An upside-down antic adventure set in Melbourne, Australia, presents 11-year-old only child Sunny Hathaway, a reluctant, good-natured keeper of family secrets. Summer means Christmas in Australia, spent with her divorced mother, her mother’s boyfriend and, appallingly, his two quarrelsome sons. All the while she has to keep her Friday-night business Pizza-A-Go-Girl running with best friend Claud(ia) and wonder if she should answer Granny Carmelene Aberdeen’s invitation for a visit. Sunny’s mum, who is well-meaning but can’t stop sneaking cigarettes, has forbidden her daughter to see Granny Carmelene, on account of a long-simmering falling-out; dutiful, confused Sunny does go, however, and learns the dear old antiquarian is dying of cancer. Meanwhile, Claud has gone boy-crazy for seriously messed-up Buster Conroy, Sunny’s father is having a baby with new wife, Steph, and Sunny’s greyhound, Willow, is not taking to this “modern blended family” any better than Sunny is. Decorated throughout with antipodean vernacular, Roberts’s glib, tangential, first-person narrative promises—and delivers—moments of charming girlhood transition and pathos. (Fiction. 9-14)

Pub Date: Feb. 10, 2009

ISBN: 978-0-385-73672-5

Page Count: 224

Publisher: Wendy Lamb/Random

Review Posted Online: May 20, 2010

Kirkus Reviews Issue: Dec. 1, 2008

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From the Diary of a Wimpy Kid series , Vol. 1

First volume of a planned three, this edited version of an ongoing online serial records a middle-school everykid’s triumphs and (more often) tribulations through the course of a school year. Largely through his own fault, mishaps seem to plague Greg at every turn, from the minor freak-outs of finding himself permanently seated in class between two pierced stoners and then being saddled with his mom for a substitute teacher, to being forced to wrestle in gym with a weird classmate who has invited him to view his “secret freckle.” Presented in a mix of legible “hand-lettered” text and lots of simple cartoon illustrations with the punch lines often in dialogue balloons, Greg’s escapades, unwavering self-interest and sardonic commentary are a hoot and a half—certain to elicit both gales of giggles and winces of sympathy (not to mention recognition) from young readers. (Fiction. 9-11)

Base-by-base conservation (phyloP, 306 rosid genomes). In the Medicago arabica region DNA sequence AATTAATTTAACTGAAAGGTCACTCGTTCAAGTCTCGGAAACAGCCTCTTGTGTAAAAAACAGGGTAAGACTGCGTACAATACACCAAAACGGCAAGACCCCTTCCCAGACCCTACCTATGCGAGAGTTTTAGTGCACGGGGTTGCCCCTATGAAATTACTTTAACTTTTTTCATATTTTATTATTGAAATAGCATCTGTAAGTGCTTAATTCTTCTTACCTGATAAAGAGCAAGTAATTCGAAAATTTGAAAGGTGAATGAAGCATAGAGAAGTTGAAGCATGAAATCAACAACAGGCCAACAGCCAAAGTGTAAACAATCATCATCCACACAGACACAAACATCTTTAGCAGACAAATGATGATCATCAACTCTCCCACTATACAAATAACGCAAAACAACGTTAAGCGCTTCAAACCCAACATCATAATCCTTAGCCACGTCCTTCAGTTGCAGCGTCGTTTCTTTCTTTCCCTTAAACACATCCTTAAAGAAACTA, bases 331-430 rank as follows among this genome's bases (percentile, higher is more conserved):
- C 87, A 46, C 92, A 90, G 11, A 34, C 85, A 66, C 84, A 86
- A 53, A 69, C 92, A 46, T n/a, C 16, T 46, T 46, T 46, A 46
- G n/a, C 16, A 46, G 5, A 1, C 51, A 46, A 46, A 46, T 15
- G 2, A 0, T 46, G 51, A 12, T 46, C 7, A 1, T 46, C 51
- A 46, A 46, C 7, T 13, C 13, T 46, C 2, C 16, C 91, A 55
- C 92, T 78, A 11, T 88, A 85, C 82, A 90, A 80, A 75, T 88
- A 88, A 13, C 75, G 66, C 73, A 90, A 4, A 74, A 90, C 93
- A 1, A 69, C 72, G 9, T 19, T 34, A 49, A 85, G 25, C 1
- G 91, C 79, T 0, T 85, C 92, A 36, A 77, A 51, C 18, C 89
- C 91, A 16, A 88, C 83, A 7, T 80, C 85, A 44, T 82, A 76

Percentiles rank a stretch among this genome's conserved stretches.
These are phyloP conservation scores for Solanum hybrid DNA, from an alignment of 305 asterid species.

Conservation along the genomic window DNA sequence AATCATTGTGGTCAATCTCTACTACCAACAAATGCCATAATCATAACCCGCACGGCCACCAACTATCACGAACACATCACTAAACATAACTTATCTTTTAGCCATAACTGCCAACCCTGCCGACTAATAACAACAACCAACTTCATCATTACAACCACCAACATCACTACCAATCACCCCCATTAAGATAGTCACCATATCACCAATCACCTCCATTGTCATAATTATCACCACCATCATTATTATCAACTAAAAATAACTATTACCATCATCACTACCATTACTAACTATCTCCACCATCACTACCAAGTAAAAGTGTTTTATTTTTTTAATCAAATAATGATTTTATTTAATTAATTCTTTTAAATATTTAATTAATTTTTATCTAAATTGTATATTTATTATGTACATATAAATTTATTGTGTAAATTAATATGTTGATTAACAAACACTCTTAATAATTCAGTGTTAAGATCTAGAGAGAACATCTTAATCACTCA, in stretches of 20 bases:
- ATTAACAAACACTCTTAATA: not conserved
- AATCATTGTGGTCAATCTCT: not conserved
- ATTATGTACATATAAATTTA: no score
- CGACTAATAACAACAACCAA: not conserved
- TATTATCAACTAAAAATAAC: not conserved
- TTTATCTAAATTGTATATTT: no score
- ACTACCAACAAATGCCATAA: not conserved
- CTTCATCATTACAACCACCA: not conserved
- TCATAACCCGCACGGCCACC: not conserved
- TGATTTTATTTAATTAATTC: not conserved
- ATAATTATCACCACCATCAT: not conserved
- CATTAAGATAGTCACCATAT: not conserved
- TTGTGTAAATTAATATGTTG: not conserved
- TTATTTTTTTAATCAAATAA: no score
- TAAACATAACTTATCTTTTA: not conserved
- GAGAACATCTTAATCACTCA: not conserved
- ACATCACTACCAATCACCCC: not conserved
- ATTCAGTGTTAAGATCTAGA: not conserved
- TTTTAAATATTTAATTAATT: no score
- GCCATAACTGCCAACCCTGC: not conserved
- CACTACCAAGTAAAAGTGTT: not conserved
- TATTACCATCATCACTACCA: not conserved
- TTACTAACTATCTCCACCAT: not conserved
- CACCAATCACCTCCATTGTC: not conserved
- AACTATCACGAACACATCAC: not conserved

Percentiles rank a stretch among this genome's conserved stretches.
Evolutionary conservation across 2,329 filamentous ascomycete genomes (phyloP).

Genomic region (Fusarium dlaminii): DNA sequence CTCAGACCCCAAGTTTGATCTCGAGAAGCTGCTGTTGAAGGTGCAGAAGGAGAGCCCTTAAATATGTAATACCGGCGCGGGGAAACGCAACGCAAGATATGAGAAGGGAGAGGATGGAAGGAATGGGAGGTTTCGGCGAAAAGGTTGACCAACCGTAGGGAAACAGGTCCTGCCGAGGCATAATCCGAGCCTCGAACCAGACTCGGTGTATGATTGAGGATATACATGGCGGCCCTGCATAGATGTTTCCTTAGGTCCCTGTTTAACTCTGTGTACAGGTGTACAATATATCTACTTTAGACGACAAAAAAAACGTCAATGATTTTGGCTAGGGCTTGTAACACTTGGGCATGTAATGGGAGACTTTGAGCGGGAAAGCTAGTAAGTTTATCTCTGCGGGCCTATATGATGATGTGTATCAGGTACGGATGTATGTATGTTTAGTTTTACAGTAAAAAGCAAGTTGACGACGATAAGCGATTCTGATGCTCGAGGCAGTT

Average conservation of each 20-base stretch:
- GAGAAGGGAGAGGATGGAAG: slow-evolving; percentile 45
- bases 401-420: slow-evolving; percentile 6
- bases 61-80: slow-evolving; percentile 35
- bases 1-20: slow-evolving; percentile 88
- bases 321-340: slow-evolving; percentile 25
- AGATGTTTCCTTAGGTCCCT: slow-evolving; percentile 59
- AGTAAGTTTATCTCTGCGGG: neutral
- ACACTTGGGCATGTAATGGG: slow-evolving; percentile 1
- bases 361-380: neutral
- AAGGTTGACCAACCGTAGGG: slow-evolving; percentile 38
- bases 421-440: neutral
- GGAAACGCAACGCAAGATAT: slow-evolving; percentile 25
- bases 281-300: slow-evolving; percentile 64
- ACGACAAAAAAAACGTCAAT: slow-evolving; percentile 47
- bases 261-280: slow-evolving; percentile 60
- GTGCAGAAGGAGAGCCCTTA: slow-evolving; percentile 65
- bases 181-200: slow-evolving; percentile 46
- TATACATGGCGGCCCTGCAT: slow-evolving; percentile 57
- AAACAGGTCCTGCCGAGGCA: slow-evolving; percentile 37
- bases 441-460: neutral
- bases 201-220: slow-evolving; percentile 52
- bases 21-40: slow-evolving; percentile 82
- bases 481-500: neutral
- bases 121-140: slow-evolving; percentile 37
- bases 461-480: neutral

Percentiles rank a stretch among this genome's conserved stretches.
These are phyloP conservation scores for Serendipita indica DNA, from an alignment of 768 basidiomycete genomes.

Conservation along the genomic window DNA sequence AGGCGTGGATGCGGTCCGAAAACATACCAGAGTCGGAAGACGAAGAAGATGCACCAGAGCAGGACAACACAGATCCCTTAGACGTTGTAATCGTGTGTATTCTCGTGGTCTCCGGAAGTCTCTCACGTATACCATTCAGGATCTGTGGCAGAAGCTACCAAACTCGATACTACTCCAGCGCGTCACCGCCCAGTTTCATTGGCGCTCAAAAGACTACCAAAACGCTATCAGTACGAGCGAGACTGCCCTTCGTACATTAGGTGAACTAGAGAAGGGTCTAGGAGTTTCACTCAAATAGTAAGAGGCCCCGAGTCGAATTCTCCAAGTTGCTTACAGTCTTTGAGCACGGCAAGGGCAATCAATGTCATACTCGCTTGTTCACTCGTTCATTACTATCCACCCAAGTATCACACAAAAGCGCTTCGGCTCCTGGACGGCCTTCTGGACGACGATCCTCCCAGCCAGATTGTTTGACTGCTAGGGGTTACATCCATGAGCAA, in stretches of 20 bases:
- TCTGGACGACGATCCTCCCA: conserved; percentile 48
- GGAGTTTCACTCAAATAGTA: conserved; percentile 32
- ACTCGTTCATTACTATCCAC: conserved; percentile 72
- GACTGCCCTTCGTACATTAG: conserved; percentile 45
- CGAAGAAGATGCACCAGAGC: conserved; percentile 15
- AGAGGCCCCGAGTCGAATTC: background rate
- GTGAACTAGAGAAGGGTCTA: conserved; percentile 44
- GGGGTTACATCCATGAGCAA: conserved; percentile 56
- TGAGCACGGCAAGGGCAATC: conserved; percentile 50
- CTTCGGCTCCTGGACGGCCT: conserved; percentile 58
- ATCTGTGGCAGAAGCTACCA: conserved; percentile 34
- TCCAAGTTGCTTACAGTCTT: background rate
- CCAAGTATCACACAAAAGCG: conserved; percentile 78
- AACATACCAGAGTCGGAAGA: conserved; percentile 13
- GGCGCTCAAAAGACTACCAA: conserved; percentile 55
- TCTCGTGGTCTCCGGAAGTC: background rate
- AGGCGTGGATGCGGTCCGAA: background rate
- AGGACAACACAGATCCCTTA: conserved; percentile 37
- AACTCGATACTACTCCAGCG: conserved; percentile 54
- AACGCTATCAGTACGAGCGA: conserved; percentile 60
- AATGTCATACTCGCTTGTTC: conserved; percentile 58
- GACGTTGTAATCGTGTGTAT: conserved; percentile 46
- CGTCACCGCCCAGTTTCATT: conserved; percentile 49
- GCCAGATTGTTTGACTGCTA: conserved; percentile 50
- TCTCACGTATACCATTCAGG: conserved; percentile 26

Pub Date: April 1, 2007

ISBN: 0-8109-9313-9

Page Count: 224

Publisher: Amulet/Abrams

Review Posted Online: May 20, 2010

Kirkus Reviews Issue: March 1, 2007

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Korman’s trademark humor makes this an appealing read.


Will a bully always be a bully?

That’s the question eighth-grade football captain Chase Ambrose has to answer for himself after a fall from his roof leaves him with no memory of who and what he was. When he returns to Hiawassee Middle School, everything and everyone is new. The football players can hardly wait for him to come back to lead the team. Two, Bear Bratsky and Aaron Hakimian, seem to be special friends, but he’s not sure what they share. Other classmates seem fearful; he doesn’t know why. Temporarily barred from football because of his concussion, he finds a new home in the video club and, over time, develops a new reputation. He shoots videos with former bullying target Brendan Espinoza and even with Shoshanna Weber, who’d hated him passionately for persecuting her twin brother, Joel. Chase voluntarily continues visiting the nursing home where he’d been ordered to do community service before his fall, making a special friend of a decorated Korean War veteran. As his memories slowly return and he begins to piece together his former life, he’s appalled. His crimes were worse than bullying. Will he become that kind of person again? Set in the present day and told in the alternating voices of Chase and several classmates, this finding-your-middle-school-identity story explores provocative territory. Aside from naming conventions, the book subscribes to the white default.

Korman’s trademark humor makes this an appealing read. (Fiction. 9-14)

Pub Date: May 30, 2017

ISBN: 978-1-338-05377-7

Page Count: 256

Publisher: Scholastic

Review Posted Online: March 20, 2017

Kirkus Reviews Issue: April 1, 2017

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